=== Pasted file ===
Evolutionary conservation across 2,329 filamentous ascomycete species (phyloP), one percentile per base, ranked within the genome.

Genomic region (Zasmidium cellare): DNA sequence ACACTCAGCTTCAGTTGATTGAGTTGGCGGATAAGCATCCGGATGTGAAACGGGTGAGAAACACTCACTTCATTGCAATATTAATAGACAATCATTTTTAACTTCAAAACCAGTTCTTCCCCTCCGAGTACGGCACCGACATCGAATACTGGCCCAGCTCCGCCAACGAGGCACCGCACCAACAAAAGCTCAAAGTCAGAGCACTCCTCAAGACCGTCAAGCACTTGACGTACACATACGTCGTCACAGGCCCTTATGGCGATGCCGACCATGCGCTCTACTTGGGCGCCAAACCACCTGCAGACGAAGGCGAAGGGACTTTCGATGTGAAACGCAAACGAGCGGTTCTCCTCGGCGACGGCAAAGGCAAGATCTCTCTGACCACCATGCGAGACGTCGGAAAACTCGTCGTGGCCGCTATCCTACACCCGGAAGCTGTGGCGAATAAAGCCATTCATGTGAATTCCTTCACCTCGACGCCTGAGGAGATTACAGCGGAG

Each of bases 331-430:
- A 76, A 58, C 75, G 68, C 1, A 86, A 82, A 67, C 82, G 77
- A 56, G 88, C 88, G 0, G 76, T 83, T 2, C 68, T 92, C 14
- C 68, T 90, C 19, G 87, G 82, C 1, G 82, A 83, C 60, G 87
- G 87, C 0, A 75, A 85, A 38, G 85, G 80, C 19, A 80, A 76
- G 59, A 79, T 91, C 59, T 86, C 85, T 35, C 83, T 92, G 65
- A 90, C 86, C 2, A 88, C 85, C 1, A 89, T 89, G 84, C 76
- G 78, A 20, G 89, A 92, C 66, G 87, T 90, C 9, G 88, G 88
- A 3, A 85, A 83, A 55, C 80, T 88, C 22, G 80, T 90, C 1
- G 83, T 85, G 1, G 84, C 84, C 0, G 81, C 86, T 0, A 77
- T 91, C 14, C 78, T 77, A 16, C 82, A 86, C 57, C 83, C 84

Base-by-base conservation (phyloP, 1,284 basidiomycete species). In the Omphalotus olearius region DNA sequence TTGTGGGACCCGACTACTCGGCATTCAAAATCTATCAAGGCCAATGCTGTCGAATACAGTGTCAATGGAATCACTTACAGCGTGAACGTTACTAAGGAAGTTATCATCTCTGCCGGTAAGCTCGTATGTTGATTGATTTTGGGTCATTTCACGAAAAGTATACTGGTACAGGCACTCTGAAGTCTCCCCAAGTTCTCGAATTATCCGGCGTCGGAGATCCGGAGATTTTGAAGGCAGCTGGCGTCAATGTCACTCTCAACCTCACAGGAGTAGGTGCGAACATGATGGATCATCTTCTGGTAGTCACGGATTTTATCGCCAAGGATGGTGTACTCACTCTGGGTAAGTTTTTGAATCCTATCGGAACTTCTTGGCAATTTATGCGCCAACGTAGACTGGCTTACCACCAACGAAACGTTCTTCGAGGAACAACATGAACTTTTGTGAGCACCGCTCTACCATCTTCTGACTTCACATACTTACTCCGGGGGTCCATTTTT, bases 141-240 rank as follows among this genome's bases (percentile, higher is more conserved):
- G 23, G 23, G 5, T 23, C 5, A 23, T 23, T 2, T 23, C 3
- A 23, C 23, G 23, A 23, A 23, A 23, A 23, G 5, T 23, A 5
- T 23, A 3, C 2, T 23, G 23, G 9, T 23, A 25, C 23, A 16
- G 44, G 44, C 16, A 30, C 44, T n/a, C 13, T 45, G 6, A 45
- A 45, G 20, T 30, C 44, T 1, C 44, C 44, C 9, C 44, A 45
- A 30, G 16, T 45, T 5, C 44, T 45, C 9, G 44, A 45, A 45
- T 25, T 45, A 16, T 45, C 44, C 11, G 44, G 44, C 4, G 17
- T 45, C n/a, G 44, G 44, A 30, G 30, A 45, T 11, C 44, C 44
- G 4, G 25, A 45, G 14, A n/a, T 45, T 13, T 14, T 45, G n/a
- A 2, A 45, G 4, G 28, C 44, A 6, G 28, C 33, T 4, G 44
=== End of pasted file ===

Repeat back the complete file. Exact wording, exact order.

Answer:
Evolutionary conservation across 2,329 filamentous ascomycete species (phyloP), one percentile per base, ranked within the genome.

Genomic region (Zasmidium cellare): DNA sequence ACACTCAGCTTCAGTTGATTGAGTTGGCGGATAAGCATCCGGATGTGAAACGGGTGAGAAACACTCACTTCATTGCAATATTAATAGACAATCATTTTTAACTTCAAAACCAGTTCTTCCCCTCCGAGTACGGCACCGACATCGAATACTGGCCCAGCTCCGCCAACGAGGCACCGCACCAACAAAAGCTCAAAGTCAGAGCACTCCTCAAGACCGTCAAGCACTTGACGTACACATACGTCGTCACAGGCCCTTATGGCGATGCCGACCATGCGCTCTACTTGGGCGCCAAACCACCTGCAGACGAAGGCGAAGGGACTTTCGATGTGAAACGCAAACGAGCGGTTCTCCTCGGCGACGGCAAAGGCAAGATCTCTCTGACCACCATGCGAGACGTCGGAAAACTCGTCGTGGCCGCTATCCTACACCCGGAAGCTGTGGCGAATAAAGCCATTCATGTGAATTCCTTCACCTCGACGCCTGAGGAGATTACAGCGGAG

Each of bases 331-430:
- A 76, A 58, C 75, G 68, C 1, A 86, A 82, A 67, C 82, G 77
- A 56, G 88, C 88, G 0, G 76, T 83, T 2, C 68, T 92, C 14
- C 68, T 90, C 19, G 87, G 82, C 1, G 82, A 83, C 60, G 87
- G 87, C 0, A 75, A 85, A 38, G 85, G 80, C 19, A 80, A 76
- G 59, A 79, T 91, C 59, T 86, C 85, T 35, C 83, T 92, G 65
- A 90, C 86, C 2, A 88, C 85, C 1, A 89, T 89, G 84, C 76
- G 78, A 20, G 89, A 92, C 66, G 87, T 90, C 9, G 88, G 88
- A 3, A 85, A 83, A 55, C 80, T 88, C 22, G 80, T 90, C 1
- G 83, T 85, G 1, G 84, C 84, C 0, G 81, C 86, T 0, A 77
- T 91, C 14, C 78, T 77, A 16, C 82, A 86, C 57, C 83, C 84

Base-by-base conservation (phyloP, 1,284 basidiomycete species). In the Omphalotus olearius region DNA sequence TTGTGGGACCCGACTACTCGGCATTCAAAATCTATCAAGGCCAATGCTGTCGAATACAGTGTCAATGGAATCACTTACAGCGTGAACGTTACTAAGGAAGTTATCATCTCTGCCGGTAAGCTCGTATGTTGATTGATTTTGGGTCATTTCACGAAAAGTATACTGGTACAGGCACTCTGAAGTCTCCCCAAGTTCTCGAATTATCCGGCGTCGGAGATCCGGAGATTTTGAAGGCAGCTGGCGTCAATGTCACTCTCAACCTCACAGGAGTAGGTGCGAACATGATGGATCATCTTCTGGTAGTCACGGATTTTATCGCCAAGGATGGTGTACTCACTCTGGGTAAGTTTTTGAATCCTATCGGAACTTCTTGGCAATTTATGCGCCAACGTAGACTGGCTTACCACCAACGAAACGTTCTTCGAGGAACAACATGAACTTTTGTGAGCACCGCTCTACCATCTTCTGACTTCACATACTTACTCCGGGGGTCCATTTTT, bases 141-240 rank as follows among this genome's bases (percentile, higher is more conserved):
- G 23, G 23, G 5, T 23, C 5, A 23, T 23, T 2, T 23, C 3
- A 23, C 23, G 23, A 23, A 23, A 23, A 23, G 5, T 23, A 5
- T 23, A 3, C 2, T 23, G 23, G 9, T 23, A 25, C 23, A 16
- G 44, G 44, C 16, A 30, C 44, T n/a, C 13, T 45, G 6, A 45
- A 45, G 20, T 30, C 44, T 1, C 44, C 44, C 9, C 44, A 45
- A 30, G 16, T 45, T 5, C 44, T 45, C 9, G 44, A 45, A 45
- T 25, T 45, A 16, T 45, C 44, C 11, G 44, G 44, C 4, G 17
- T 45, C n/a, G 44, G 44, A 30, G 30, A 45, T 11, C 44, C 44
- G 4, G 25, A 45, G 14, A n/a, T 45, T 13, T 14, T 45, G n/a
- A 2, A 45, G 4, G 28, C 44, A 6, G 28, C 33, T 4, G 44